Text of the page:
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Langston Galloway Proving He Belongs

Anthony Gruppuso/USA TODAY Sports

One of the biggest surprises in the NBA last year was the out-of-nowhere emergence of Langston Galloway, who turned a 10-day contract with the New York Knicks into a place on the NBA All-Rookie Second Team. He played in 45 games, started 41 of them, and was possibly the lone bright spot in an ugly season.

All that is great, but the Knicks were 17-65. Sometimes it’s easy to look good when you’re playing with high effort on a team going through the motions. For a team rolling out miserable starting lineups including Jason Smith, Cole Aldrich, Tim Hardaway Jr. and Lance Thomas, someone has to throw the ball at the basket before 24 seconds is up.

For an undrafted free agent, Galloway was a nice story. He had a nice run, but not many expected him to be part of the long-term turnaround in New York, especially with a healthy Jose Calderon and the additions of Arron Afflalo and Jerian Grant.

Five games into the new season, and I’m sold on Galloway.

The 45-game sample wasn’t enough, but apparently 50 games has provided the confidence that I never thought twice about during the offseason. The Knicks’ start has been met with tempered optimism. The fans might not be bold enough to say this team can make the playoffs, but I feel I can speak for most of the fan base that individually we kind of love the way these guys are playing (with the exception of Calderon…and maybe Carmelo Anthony as well depending on how they felt about him already).

Kristaps Porzingis might be the most exciting player and Derrick Williams might be the biggest surprise, but Galloway just looks solid. He belongs.

That doesn’t mean he’s on his path to stardom in the NBA, but based on his 50-game sample, he’s a professional player who’s earned a spot in an NBA rotation. That isn’t restricted to a bad Knicks team or a long career on the forever-tanking Philadelphia 76ers (sorry Jeff!).

Galloway would be able to fit in as a third or fourth guard on most NBA teams, and could hold his own in most of those situations. He might not be ready for the Warriors’ offense without skipping a beat, but he is shooting just about 65 percent from deep so far this year.

He’s doing a great job getting to the basket and has emerged as a top defensive stopper on a team desperate for some individual defensive efforts. That aspect of his game has carried over from last season. SportVU data had opponents shooting less than 40 percent from the field when defended by Galloway, which put him in the 93rd percentile in that area, per ESPN Insider. They also point to his positive steal rate and tremendous ability to hold up in isolation as reasons to be happy with his work on defense.

Galloway isn’t much of a creator offensively, which is why Jerian Grant is closer to overtaking Calderon as the starting point guard despite playing fewer minutes so far this season. At 6’2″ and with a big wingspan, Galloway has a little more versatility and the ability to guard bigger wings when necessary, which has led to a bigger workload. Logging major minutes as the primary ball handler could slow down the offense and stands in the way of him ever finding a starting spot on a contender, although his aversion to turnovers does make up some for his low assist numbers.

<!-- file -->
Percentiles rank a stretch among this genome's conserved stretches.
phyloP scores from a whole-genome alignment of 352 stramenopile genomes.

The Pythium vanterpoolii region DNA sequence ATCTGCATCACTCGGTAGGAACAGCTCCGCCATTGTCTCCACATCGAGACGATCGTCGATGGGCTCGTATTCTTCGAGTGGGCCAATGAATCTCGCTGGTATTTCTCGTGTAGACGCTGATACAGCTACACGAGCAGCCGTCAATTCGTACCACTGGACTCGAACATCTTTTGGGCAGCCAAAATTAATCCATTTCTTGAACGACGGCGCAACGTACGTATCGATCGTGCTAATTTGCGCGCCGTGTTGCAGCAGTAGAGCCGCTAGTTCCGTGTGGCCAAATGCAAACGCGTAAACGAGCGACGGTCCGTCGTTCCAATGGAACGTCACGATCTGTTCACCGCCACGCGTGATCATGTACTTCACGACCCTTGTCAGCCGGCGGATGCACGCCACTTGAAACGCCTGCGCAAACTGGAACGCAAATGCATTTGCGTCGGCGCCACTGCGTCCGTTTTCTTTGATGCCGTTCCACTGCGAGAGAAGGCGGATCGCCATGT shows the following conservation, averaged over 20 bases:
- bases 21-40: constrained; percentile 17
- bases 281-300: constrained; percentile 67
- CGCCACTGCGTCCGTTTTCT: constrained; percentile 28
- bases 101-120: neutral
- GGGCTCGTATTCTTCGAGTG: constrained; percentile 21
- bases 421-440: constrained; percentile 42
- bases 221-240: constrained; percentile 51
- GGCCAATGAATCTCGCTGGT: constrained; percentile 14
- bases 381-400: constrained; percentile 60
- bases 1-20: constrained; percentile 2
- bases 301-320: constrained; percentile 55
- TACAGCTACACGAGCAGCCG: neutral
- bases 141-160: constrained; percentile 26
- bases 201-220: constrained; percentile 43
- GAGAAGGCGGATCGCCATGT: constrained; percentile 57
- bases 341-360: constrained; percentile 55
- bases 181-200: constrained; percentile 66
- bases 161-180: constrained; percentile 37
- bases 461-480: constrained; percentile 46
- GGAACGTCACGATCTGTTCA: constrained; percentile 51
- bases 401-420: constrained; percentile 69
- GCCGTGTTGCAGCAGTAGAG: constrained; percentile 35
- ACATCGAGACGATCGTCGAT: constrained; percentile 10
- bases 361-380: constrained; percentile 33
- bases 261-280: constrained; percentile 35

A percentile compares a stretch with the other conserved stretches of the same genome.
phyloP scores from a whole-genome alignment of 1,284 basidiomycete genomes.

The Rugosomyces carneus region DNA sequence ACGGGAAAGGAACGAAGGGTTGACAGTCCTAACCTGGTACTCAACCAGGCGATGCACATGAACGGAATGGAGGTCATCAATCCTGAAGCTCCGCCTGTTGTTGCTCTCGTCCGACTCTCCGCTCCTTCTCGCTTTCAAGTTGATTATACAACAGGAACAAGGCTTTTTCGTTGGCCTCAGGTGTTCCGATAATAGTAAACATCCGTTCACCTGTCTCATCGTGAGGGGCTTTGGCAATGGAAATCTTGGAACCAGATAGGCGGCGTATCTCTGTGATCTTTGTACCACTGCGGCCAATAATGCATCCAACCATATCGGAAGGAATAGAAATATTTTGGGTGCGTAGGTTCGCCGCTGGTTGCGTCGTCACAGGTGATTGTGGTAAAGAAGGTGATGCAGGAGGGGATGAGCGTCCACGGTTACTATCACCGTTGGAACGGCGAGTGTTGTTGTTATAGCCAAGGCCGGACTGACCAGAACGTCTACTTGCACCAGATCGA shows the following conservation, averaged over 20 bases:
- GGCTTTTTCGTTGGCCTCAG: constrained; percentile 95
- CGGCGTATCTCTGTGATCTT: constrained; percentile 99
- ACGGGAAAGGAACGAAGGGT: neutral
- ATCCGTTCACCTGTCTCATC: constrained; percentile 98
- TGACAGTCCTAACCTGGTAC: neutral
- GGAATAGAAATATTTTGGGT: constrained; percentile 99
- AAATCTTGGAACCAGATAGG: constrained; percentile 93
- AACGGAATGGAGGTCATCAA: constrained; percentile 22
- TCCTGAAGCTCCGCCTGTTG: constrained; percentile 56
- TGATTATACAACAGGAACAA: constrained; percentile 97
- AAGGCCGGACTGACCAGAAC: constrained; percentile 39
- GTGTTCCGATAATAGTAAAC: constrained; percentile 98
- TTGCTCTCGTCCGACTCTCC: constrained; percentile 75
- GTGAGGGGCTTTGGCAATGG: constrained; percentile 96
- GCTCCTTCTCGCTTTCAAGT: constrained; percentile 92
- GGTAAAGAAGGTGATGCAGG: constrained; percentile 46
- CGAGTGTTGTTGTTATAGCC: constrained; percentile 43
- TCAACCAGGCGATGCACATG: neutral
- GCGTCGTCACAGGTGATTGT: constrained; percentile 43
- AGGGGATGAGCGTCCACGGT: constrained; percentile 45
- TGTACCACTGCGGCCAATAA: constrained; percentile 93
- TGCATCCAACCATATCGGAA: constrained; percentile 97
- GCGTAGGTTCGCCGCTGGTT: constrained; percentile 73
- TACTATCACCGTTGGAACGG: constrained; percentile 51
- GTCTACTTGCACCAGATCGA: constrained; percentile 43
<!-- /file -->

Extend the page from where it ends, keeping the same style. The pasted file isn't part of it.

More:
The best part of his game projecting forward is that while he’s a secondary ball handler, he puts his stamp on the game without requiring a ton of shots. Five games is five games, but he’s only needed about seven shots per game to get a cool 11 points. That number is buoyed by a ridiculous hot streak from deep, but Galloway is able to score most — if not all — of his points within the flow of the offense, which maybe only impresses me because of watching Mike Woodson iso-ball with Melo and J.R. Smith for three years.

There’s been a lot of concern about Porzingis and Anthony being on different timelines. It’s been talked about enough, and despite the early successes, Porzingis and the rest of this roster will have to dramatically improve in order to win big before Melo’s contract runs out. Galloway is right in the wheelhouse for both options.

I could see a contender in need of a third guard trying to pick him off the Knicks in order to make a postseason run this year. I hope that isn’t the case, because I love what he brings to the table for this Knicks team, and fans should be excited to see what he can develop into down the road. It’d be ambitious to think he has the ceiling offensively to catch up with his defensive game a la Jimmy Butler, but I’m on board with him playing 25-to-30 minutes in the playoffs five years from now when the Latvian Lurch becomes Super-Dirk.

Maybe this is all an overhyped reaction to five pretty nice showings to start the season for a guy playing extra minutes with Afflalo dealing with an injury. It’s totally possible that he returns to where Lou Amundson and Cleanthony Early are — lucky to scrape for any minutes he can get. Somehow, I find that hard to imagine with the effort he’s putting out. Opinions could change with a few rough shooting nights, but for an undrafted free agent who really had to work to make his NBA dreams happen, Galloway has earned a job in New York, no questions asked.

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